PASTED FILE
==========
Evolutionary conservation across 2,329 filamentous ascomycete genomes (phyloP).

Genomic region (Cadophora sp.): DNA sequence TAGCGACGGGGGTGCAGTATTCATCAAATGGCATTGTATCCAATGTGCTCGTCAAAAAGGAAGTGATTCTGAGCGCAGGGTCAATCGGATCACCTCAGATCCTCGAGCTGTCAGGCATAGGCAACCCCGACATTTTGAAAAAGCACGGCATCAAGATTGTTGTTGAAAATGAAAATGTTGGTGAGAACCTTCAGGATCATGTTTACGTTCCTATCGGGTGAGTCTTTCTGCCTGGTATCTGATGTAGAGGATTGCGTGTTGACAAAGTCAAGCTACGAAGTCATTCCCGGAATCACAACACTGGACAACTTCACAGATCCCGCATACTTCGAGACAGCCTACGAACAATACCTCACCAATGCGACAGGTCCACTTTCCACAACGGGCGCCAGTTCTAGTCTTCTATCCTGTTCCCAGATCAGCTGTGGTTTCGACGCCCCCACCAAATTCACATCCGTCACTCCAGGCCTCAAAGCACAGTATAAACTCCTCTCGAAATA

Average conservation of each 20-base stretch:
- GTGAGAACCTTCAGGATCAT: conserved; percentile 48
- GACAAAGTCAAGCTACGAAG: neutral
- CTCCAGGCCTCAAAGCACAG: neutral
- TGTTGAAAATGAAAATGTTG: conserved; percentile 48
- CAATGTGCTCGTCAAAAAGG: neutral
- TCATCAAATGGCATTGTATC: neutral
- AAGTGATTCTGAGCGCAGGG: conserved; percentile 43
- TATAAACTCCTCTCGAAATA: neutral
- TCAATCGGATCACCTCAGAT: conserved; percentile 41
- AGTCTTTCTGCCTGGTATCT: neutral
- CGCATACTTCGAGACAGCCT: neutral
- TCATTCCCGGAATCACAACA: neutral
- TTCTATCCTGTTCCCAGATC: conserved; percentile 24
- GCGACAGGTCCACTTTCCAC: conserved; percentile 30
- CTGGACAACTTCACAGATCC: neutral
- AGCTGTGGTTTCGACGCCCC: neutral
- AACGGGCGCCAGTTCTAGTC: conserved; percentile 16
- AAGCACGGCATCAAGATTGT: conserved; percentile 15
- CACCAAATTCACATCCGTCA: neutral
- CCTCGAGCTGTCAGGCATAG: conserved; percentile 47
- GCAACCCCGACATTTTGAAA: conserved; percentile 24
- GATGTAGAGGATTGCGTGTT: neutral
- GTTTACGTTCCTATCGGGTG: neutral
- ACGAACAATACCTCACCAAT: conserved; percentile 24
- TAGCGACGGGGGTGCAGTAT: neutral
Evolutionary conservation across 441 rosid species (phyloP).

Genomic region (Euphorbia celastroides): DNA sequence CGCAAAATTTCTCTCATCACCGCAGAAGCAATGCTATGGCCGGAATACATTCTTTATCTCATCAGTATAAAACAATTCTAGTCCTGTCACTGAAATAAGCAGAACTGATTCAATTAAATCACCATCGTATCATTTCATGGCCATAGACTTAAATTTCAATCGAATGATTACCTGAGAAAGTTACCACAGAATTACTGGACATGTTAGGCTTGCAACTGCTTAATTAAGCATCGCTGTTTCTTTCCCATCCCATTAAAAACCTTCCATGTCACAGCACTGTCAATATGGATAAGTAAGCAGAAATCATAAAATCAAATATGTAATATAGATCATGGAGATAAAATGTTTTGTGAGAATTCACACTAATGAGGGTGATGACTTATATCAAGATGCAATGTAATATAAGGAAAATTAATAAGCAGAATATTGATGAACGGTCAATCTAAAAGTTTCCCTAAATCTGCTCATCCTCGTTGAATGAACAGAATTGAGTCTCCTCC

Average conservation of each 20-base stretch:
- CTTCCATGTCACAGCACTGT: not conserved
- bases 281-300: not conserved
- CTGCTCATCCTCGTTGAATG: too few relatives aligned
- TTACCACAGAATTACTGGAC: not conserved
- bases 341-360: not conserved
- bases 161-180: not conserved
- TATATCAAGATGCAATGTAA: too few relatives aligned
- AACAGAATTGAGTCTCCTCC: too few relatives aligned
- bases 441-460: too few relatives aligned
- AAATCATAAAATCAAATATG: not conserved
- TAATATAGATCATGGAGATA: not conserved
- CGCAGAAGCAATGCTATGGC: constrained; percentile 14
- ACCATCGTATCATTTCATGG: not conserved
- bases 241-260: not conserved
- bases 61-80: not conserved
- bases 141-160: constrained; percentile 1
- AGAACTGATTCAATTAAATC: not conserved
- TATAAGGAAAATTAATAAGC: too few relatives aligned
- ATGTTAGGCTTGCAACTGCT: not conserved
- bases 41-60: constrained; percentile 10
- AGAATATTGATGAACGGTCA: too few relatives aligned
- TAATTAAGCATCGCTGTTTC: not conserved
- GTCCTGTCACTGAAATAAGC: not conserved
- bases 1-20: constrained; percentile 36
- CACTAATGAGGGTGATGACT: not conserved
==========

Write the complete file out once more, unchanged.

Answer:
Evolutionary conservation across 2,329 filamentous ascomycete genomes (phyloP).

Genomic region (Cadophora sp.): DNA sequence TAGCGACGGGGGTGCAGTATTCATCAAATGGCATTGTATCCAATGTGCTCGTCAAAAAGGAAGTGATTCTGAGCGCAGGGTCAATCGGATCACCTCAGATCCTCGAGCTGTCAGGCATAGGCAACCCCGACATTTTGAAAAAGCACGGCATCAAGATTGTTGTTGAAAATGAAAATGTTGGTGAGAACCTTCAGGATCATGTTTACGTTCCTATCGGGTGAGTCTTTCTGCCTGGTATCTGATGTAGAGGATTGCGTGTTGACAAAGTCAAGCTACGAAGTCATTCCCGGAATCACAACACTGGACAACTTCACAGATCCCGCATACTTCGAGACAGCCTACGAACAATACCTCACCAATGCGACAGGTCCACTTTCCACAACGGGCGCCAGTTCTAGTCTTCTATCCTGTTCCCAGATCAGCTGTGGTTTCGACGCCCCCACCAAATTCACATCCGTCACTCCAGGCCTCAAAGCACAGTATAAACTCCTCTCGAAATA

Average conservation of each 20-base stretch:
- GTGAGAACCTTCAGGATCAT: conserved; percentile 48
- GACAAAGTCAAGCTACGAAG: neutral
- CTCCAGGCCTCAAAGCACAG: neutral
- TGTTGAAAATGAAAATGTTG: conserved; percentile 48
- CAATGTGCTCGTCAAAAAGG: neutral
- TCATCAAATGGCATTGTATC: neutral
- AAGTGATTCTGAGCGCAGGG: conserved; percentile 43
- TATAAACTCCTCTCGAAATA: neutral
- TCAATCGGATCACCTCAGAT: conserved; percentile 41
- AGTCTTTCTGCCTGGTATCT: neutral
- CGCATACTTCGAGACAGCCT: neutral
- TCATTCCCGGAATCACAACA: neutral
- TTCTATCCTGTTCCCAGATC: conserved; percentile 24
- GCGACAGGTCCACTTTCCAC: conserved; percentile 30
- CTGGACAACTTCACAGATCC: neutral
- AGCTGTGGTTTCGACGCCCC: neutral
- AACGGGCGCCAGTTCTAGTC: conserved; percentile 16
- AAGCACGGCATCAAGATTGT: conserved; percentile 15
- CACCAAATTCACATCCGTCA: neutral
- CCTCGAGCTGTCAGGCATAG: conserved; percentile 47
- GCAACCCCGACATTTTGAAA: conserved; percentile 24
- GATGTAGAGGATTGCGTGTT: neutral
- GTTTACGTTCCTATCGGGTG: neutral
- ACGAACAATACCTCACCAAT: conserved; percentile 24
- TAGCGACGGGGGTGCAGTAT: neutral
Evolutionary conservation across 441 rosid species (phyloP).

Genomic region (Euphorbia celastroides): DNA sequence CGCAAAATTTCTCTCATCACCGCAGAAGCAATGCTATGGCCGGAATACATTCTTTATCTCATCAGTATAAAACAATTCTAGTCCTGTCACTGAAATAAGCAGAACTGATTCAATTAAATCACCATCGTATCATTTCATGGCCATAGACTTAAATTTCAATCGAATGATTACCTGAGAAAGTTACCACAGAATTACTGGACATGTTAGGCTTGCAACTGCTTAATTAAGCATCGCTGTTTCTTTCCCATCCCATTAAAAACCTTCCATGTCACAGCACTGTCAATATGGATAAGTAAGCAGAAATCATAAAATCAAATATGTAATATAGATCATGGAGATAAAATGTTTTGTGAGAATTCACACTAATGAGGGTGATGACTTATATCAAGATGCAATGTAATATAAGGAAAATTAATAAGCAGAATATTGATGAACGGTCAATCTAAAAGTTTCCCTAAATCTGCTCATCCTCGTTGAATGAACAGAATTGAGTCTCCTCC

Average conservation of each 20-base stretch:
- CTTCCATGTCACAGCACTGT: not conserved
- bases 281-300: not conserved
- CTGCTCATCCTCGTTGAATG: too few relatives aligned
- TTACCACAGAATTACTGGAC: not conserved
- bases 341-360: not conserved
- bases 161-180: not conserved
- TATATCAAGATGCAATGTAA: too few relatives aligned
- AACAGAATTGAGTCTCCTCC: too few relatives aligned
- bases 441-460: too few relatives aligned
- AAATCATAAAATCAAATATG: not conserved
- TAATATAGATCATGGAGATA: not conserved
- CGCAGAAGCAATGCTATGGC: constrained; percentile 14
- ACCATCGTATCATTTCATGG: not conserved
- bases 241-260: not conserved
- bases 61-80: not conserved
- bases 141-160: constrained; percentile 1
- AGAACTGATTCAATTAAATC: not conserved
- TATAAGGAAAATTAATAAGC: too few relatives aligned
- ATGTTAGGCTTGCAACTGCT: not conserved
- bases 41-60: constrained; percentile 10
- AGAATATTGATGAACGGTCA: too few relatives aligned
- TAATTAAGCATCGCTGTTTC: not conserved
- GTCCTGTCACTGAAATAAGC: not conserved
- bases 1-20: constrained; percentile 36
- CACTAATGAGGGTGATGACT: not conserved